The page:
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Omega-3 intake linked to signs of brain aging

By Shereen Jegtvig NEW YORK (Reuters Health) - Older women with higher levels of omega-3 fatty acids in their blood had slightly less brain shrinkage than women with low fatty acid levels in a new study. The results may suggest that omega-3s protect the brain from the loss of volume that happens with normal aging and is seen more severely in people with dementia, the researchers say.

Omega-3s not tied to women's mental sharpness

By Genevra Pittman NEW YORK (Reuters Health) - Women who consume plenty of omega-3 fatty acids may not have better thinking and memory skills as a result, according to a new study. Some researchers have suggested that fatty acids found in fish and fish oil supplements might protect against memory loss. But studies trying to test that theory have been "all over the place," said Dr. Jennifer G. Robinson from the University of Iowa in Iowa City, senior author of the new report.

Omega-3s tied to lower risk of rheumatoid arthritis

By Veronica Hackethal, MD NEW YORK (Reuters Health) - Women who have diets high in omega-3 fatty acids derived from fish are less likely to develop rheumatoid arthritis than those who skimp on fish, new research suggests. Researchers surveyed Swedish women about their diets and found over the course of more than seven years, long-term consumption of more than one serving of fatty fish each week was tied to a lower risk of developing the condition.

Omega-3 acids linked to child allergies, prostate risk

Omega-3 fatty acids, often taken to boost health, appear to increase the risk of childhood allergies and prostate cancer, according to two studies unveiled on Thursday. Newborns with high levels of unsaturated fats in their blood were more prone to develop an allergy than those with lower blood concentrations, according to a probe by three Swedish universities.

Fatty acids in formula linked to quick-thinking kids

By Kathryn Doyle NEW YORK (Reuters Health) - In a study of six-year-olds, researchers found no IQ differences between kids who were fed formula supplemented with long-chain polyunsaturated fatty acids (PUFA) as infants and those who got regular formula, but the PUFA kids were notably faster at picture-matching games.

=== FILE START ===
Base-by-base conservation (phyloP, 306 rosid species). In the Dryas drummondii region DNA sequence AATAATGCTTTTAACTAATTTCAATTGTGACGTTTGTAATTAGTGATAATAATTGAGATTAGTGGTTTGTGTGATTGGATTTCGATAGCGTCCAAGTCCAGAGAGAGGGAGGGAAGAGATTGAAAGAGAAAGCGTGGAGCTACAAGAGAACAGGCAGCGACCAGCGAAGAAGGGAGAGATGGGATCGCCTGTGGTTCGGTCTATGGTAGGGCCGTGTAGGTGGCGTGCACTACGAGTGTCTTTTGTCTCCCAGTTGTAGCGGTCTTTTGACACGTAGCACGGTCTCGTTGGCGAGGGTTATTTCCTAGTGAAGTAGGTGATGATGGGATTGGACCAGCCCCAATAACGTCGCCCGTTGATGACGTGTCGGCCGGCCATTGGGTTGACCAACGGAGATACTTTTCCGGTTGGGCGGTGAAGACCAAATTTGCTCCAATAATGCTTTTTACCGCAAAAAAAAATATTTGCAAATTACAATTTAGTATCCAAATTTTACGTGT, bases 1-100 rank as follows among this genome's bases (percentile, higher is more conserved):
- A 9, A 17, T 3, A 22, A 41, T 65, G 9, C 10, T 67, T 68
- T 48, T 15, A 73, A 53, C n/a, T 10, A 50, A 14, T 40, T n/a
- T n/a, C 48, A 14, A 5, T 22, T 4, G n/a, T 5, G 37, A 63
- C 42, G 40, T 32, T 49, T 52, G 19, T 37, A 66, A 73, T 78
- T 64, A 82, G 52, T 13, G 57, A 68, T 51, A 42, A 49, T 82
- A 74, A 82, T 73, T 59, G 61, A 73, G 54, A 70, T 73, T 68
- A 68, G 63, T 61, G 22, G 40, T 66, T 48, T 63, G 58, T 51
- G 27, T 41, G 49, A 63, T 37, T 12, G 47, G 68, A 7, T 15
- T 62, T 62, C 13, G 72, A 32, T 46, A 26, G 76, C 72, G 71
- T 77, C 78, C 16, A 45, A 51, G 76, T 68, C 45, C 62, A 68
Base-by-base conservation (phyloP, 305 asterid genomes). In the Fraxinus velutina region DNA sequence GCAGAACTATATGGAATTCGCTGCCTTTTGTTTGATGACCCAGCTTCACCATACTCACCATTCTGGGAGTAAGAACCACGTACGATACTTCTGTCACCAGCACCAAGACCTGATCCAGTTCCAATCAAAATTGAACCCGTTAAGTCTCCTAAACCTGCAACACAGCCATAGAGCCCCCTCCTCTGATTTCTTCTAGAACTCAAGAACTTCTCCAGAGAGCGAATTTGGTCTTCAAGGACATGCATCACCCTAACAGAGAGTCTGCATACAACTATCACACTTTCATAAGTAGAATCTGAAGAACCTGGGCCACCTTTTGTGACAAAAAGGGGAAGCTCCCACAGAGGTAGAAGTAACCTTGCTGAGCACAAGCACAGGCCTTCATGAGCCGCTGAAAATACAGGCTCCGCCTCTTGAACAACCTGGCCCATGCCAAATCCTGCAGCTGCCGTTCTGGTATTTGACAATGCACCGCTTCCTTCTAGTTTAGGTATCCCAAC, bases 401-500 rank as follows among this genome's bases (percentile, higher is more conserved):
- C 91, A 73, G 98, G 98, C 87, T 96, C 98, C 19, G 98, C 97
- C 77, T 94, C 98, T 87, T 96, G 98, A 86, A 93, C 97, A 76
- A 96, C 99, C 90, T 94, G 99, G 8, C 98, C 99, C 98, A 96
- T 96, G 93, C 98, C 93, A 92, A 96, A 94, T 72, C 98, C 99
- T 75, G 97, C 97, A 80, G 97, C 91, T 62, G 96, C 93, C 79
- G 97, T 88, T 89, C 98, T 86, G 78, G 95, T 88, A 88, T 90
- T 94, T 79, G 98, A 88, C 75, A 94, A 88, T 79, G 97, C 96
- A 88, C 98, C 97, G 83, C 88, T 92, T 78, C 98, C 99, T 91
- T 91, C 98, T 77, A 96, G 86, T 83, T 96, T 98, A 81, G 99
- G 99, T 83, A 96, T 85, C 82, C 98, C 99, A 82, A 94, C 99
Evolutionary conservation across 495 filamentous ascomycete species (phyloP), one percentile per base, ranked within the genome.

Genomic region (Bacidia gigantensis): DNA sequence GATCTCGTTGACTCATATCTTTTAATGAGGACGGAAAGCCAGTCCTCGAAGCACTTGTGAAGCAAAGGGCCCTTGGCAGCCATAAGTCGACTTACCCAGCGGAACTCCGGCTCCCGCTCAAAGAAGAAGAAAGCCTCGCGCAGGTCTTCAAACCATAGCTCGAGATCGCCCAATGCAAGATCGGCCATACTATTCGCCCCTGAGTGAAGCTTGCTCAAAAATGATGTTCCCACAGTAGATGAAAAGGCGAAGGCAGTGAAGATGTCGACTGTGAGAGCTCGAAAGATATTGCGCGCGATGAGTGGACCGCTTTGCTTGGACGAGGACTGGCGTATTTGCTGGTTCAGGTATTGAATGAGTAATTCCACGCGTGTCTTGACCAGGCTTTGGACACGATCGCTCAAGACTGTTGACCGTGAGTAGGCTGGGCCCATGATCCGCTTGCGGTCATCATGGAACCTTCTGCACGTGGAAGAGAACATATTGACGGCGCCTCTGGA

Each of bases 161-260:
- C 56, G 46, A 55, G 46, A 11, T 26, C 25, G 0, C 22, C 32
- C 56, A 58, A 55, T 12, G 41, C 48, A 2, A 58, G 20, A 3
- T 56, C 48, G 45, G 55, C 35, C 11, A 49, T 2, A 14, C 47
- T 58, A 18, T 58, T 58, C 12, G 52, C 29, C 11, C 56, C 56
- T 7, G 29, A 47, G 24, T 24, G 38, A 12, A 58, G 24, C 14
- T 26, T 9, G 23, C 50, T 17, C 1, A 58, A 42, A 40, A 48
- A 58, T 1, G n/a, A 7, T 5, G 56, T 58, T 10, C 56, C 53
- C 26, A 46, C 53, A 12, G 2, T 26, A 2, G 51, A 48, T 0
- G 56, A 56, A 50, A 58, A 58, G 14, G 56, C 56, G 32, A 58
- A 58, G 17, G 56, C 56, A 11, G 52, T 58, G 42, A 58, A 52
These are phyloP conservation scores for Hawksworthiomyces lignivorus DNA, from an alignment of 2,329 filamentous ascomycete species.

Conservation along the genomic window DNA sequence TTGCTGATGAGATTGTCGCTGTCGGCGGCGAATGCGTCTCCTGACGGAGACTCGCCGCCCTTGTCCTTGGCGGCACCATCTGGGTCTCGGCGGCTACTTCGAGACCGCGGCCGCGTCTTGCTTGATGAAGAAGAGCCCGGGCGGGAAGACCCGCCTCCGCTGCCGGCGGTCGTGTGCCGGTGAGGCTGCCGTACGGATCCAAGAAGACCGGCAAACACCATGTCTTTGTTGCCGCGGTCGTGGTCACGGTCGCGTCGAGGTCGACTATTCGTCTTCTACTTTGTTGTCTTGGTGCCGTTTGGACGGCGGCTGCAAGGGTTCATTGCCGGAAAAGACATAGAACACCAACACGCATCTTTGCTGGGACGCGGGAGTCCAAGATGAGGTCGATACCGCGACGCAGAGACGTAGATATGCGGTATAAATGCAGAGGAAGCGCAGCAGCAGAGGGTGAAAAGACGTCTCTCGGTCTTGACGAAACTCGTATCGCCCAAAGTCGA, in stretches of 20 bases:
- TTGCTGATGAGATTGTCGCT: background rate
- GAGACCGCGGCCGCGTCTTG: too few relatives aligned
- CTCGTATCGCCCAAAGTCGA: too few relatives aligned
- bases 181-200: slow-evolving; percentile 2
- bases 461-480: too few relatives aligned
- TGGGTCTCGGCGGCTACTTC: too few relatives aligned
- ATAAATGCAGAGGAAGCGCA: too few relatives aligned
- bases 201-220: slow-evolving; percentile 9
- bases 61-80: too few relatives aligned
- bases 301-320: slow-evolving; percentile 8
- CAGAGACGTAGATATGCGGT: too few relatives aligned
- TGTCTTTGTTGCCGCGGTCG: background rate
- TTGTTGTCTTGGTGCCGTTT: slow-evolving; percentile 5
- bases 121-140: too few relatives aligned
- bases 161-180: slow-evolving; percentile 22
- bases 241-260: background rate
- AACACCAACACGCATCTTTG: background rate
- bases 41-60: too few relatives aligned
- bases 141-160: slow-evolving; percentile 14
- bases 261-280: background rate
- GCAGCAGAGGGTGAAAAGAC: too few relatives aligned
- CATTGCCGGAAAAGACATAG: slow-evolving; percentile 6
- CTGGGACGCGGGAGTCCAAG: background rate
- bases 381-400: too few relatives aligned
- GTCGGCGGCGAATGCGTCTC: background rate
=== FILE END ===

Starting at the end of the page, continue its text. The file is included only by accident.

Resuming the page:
Oily fish helps fight breast cancer

Eating a portion of tuna, salmon, sardines or other oily fish once or twice a week reduces the risk of breast cancer, according to a review published by the British Medical Journal (BMJ) on Thursday. Researchers based in China looked at 26 previously published studies covering more than 800,000 volunteers in the United States, Europe and Asia whose health was monitored and who gave details about their eating habits.

Omega-3 acids not beneficial for cardiac risk group: study

Fish oil supplements rich in omega-3 fatty acids are not beneficial for patients at high risk of cardiovascular troubles and already being medicated, a study found Wednesday. In the study, carried out in 2010 in Italy with 12,513 patients, half the group took an omega-3 supplement and the other half an olive oil placebo. Previous clinical trials have suggested that these supplements could reduce cardiovascular risks for patients suffering from cardiovascular disease or who have already suffered cardiac arrest.

High mercury exposure tied to increased diabetes risk

Higher levels of mercury exposure in young adults can increase their risk of developing type 2 diabetes by 65 per cent, later in life, a new study has warned.The research, led by Indiana University School of Public Health- Bloomington epidemiologist Ka He, is the first to establish the link between mercury and diabetes in humans.The main source of mercury in humans comes from the consumption of fish and shellfish, nearly all of which contain traces of mercury.

High mercury exposure tied to increased diabetes risk

Higher levels of mercury exposure in young adults can increase their risk of developing type 2 diabetes by 65 per cent, later in life, a new study has warned.The research, led by Indiana University School of Public Health-Bloomington epidemiologist Ka He, is the first to establish the link between mercury and diabetes in humans.In the study, published in the journal Diabetes Care, the main source of mercury in humans comes from the consumption of fish and shellfish, nearly all of which contain traces of mercury.

Eating fish linked to longer life

People age 65 and older who eat fish may live an average of two years longer than people who do not consume the omega-3 fatty acids found mainly in seafood, a US study has suggested.People with higher levels of omega-3 fatty acids also had an overall risk of dying that was 27 percent lower, and a risk of dying from heart disease that was 35 percent lower than counterparts who had lower blood levels, said the study.The research was led by scientists at the Harvard School of Public Health aand was published in the Annals of Internal Medicine.Researchers scanned 16 years
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